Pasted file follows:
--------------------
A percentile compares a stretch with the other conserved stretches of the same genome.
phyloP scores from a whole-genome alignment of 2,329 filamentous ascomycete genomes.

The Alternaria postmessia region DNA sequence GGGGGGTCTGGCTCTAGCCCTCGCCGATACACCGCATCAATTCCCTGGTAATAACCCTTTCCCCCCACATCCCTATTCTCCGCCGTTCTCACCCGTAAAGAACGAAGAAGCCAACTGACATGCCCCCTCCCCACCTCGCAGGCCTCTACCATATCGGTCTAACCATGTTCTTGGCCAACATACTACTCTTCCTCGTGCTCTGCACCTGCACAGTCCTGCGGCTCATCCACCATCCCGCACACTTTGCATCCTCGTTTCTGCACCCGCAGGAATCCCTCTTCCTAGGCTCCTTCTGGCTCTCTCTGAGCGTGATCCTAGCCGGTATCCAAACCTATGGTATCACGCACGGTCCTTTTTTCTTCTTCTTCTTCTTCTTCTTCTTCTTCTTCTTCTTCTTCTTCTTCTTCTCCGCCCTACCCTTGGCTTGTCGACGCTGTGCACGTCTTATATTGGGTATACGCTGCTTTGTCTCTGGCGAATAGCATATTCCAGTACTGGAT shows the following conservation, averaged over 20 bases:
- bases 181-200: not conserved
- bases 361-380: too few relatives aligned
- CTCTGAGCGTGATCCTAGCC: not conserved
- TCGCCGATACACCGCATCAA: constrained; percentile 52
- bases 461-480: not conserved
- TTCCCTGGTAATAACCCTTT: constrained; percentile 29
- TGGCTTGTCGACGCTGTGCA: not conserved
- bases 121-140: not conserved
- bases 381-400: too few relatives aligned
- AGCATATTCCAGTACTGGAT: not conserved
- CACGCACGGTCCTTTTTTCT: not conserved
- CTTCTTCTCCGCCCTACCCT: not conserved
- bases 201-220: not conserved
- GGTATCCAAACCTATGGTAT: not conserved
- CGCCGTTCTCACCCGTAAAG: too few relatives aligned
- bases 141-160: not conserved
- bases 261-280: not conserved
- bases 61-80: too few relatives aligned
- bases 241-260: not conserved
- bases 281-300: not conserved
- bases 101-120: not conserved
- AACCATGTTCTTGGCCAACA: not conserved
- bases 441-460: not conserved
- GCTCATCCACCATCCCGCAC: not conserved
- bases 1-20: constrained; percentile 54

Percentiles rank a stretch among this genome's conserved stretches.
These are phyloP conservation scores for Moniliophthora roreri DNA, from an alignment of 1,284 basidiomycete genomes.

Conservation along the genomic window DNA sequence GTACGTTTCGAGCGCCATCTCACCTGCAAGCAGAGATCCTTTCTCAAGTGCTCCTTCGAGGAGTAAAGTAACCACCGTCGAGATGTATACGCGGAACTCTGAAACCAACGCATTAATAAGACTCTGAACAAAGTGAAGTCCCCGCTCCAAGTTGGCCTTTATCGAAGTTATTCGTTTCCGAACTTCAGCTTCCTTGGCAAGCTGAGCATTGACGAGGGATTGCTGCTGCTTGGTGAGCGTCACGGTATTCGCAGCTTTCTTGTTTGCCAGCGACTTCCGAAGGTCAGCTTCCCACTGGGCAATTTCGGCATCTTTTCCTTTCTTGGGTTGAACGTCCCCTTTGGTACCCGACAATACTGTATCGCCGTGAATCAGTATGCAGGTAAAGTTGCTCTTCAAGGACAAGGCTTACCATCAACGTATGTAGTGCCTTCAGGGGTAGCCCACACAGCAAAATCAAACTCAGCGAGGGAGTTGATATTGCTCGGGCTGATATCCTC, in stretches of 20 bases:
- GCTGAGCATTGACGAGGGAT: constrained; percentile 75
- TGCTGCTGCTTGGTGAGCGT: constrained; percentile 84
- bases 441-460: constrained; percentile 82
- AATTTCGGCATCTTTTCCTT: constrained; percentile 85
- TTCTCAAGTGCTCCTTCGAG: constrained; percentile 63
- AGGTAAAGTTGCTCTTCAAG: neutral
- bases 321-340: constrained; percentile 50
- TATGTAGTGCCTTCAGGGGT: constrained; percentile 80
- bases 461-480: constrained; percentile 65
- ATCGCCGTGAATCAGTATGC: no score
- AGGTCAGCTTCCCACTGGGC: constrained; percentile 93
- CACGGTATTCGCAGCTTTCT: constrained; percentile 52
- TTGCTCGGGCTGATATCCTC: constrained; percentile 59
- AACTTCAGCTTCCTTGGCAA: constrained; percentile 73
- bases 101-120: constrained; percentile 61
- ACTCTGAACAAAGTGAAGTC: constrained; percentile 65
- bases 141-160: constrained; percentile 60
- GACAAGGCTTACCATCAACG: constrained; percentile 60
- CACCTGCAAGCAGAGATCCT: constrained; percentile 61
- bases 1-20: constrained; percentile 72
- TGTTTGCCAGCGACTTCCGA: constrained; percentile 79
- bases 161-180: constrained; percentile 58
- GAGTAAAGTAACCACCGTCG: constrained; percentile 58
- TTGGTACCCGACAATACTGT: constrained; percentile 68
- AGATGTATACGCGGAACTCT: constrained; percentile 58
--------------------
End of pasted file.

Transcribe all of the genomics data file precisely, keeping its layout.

A percentile compares a stretch with the other conserved stretches of the same genome.
phyloP scores from a whole-genome alignment of 2,329 filamentous ascomycete genomes.

The Alternaria postmessia region DNA sequence GGGGGGTCTGGCTCTAGCCCTCGCCGATACACCGCATCAATTCCCTGGTAATAACCCTTTCCCCCCACATCCCTATTCTCCGCCGTTCTCACCCGTAAAGAACGAAGAAGCCAACTGACATGCCCCCTCCCCACCTCGCAGGCCTCTACCATATCGGTCTAACCATGTTCTTGGCCAACATACTACTCTTCCTCGTGCTCTGCACCTGCACAGTCCTGCGGCTCATCCACCATCCCGCACACTTTGCATCCTCGTTTCTGCACCCGCAGGAATCCCTCTTCCTAGGCTCCTTCTGGCTCTCTCTGAGCGTGATCCTAGCCGGTATCCAAACCTATGGTATCACGCACGGTCCTTTTTTCTTCTTCTTCTTCTTCTTCTTCTTCTTCTTCTTCTTCTTCTTCTTCTTCTCCGCCCTACCCTTGGCTTGTCGACGCTGTGCACGTCTTATATTGGGTATACGCTGCTTTGTCTCTGGCGAATAGCATATTCCAGTACTGGAT shows the following conservation, averaged over 20 bases:
- bases 181-200: not conserved
- bases 361-380: too few relatives aligned
- CTCTGAGCGTGATCCTAGCC: not conserved
- TCGCCGATACACCGCATCAA: constrained; percentile 52
- bases 461-480: not conserved
- TTCCCTGGTAATAACCCTTT: constrained; percentile 29
- TGGCTTGTCGACGCTGTGCA: not conserved
- bases 121-140: not conserved
- bases 381-400: too few relatives aligned
- AGCATATTCCAGTACTGGAT: not conserved
- CACGCACGGTCCTTTTTTCT: not conserved
- CTTCTTCTCCGCCCTACCCT: not conserved
- bases 201-220: not conserved
- GGTATCCAAACCTATGGTAT: not conserved
- CGCCGTTCTCACCCGTAAAG: too few relatives aligned
- bases 141-160: not conserved
- bases 261-280: not conserved
- bases 61-80: too few relatives aligned
- bases 241-260: not conserved
- bases 281-300: not conserved
- bases 101-120: not conserved
- AACCATGTTCTTGGCCAACA: not conserved
- bases 441-460: not conserved
- GCTCATCCACCATCCCGCAC: not conserved
- bases 1-20: constrained; percentile 54

Percentiles rank a stretch among this genome's conserved stretches.
These are phyloP conservation scores for Moniliophthora roreri DNA, from an alignment of 1,284 basidiomycete genomes.

Conservation along the genomic window DNA sequence GTACGTTTCGAGCGCCATCTCACCTGCAAGCAGAGATCCTTTCTCAAGTGCTCCTTCGAGGAGTAAAGTAACCACCGTCGAGATGTATACGCGGAACTCTGAAACCAACGCATTAATAAGACTCTGAACAAAGTGAAGTCCCCGCTCCAAGTTGGCCTTTATCGAAGTTATTCGTTTCCGAACTTCAGCTTCCTTGGCAAGCTGAGCATTGACGAGGGATTGCTGCTGCTTGGTGAGCGTCACGGTATTCGCAGCTTTCTTGTTTGCCAGCGACTTCCGAAGGTCAGCTTCCCACTGGGCAATTTCGGCATCTTTTCCTTTCTTGGGTTGAACGTCCCCTTTGGTACCCGACAATACTGTATCGCCGTGAATCAGTATGCAGGTAAAGTTGCTCTTCAAGGACAAGGCTTACCATCAACGTATGTAGTGCCTTCAGGGGTAGCCCACACAGCAAAATCAAACTCAGCGAGGGAGTTGATATTGCTCGGGCTGATATCCTC, in stretches of 20 bases:
- GCTGAGCATTGACGAGGGAT: constrained; percentile 75
- TGCTGCTGCTTGGTGAGCGT: constrained; percentile 84
- bases 441-460: constrained; percentile 82
- AATTTCGGCATCTTTTCCTT: constrained; percentile 85
- TTCTCAAGTGCTCCTTCGAG: constrained; percentile 63
- AGGTAAAGTTGCTCTTCAAG: neutral
- bases 321-340: constrained; percentile 50
- TATGTAGTGCCTTCAGGGGT: constrained; percentile 80
- bases 461-480: constrained; percentile 65
- ATCGCCGTGAATCAGTATGC: no score
- AGGTCAGCTTCCCACTGGGC: constrained; percentile 93
- CACGGTATTCGCAGCTTTCT: constrained; percentile 52
- TTGCTCGGGCTGATATCCTC: constrained; percentile 59
- AACTTCAGCTTCCTTGGCAA: constrained; percentile 73
- bases 101-120: constrained; percentile 61
- ACTCTGAACAAAGTGAAGTC: constrained; percentile 65
- bases 141-160: constrained; percentile 60
- GACAAGGCTTACCATCAACG: constrained; percentile 60
- CACCTGCAAGCAGAGATCCT: constrained; percentile 61
- bases 1-20: constrained; percentile 72
- TGTTTGCCAGCGACTTCCGA: constrained; percentile 79
- bases 161-180: constrained; percentile 58
- GAGTAAAGTAACCACCGTCG: constrained; percentile 58
- TTGGTACCCGACAATACTGT: constrained; percentile 68
- AGATGTATACGCGGAACTCT: constrained; percentile 58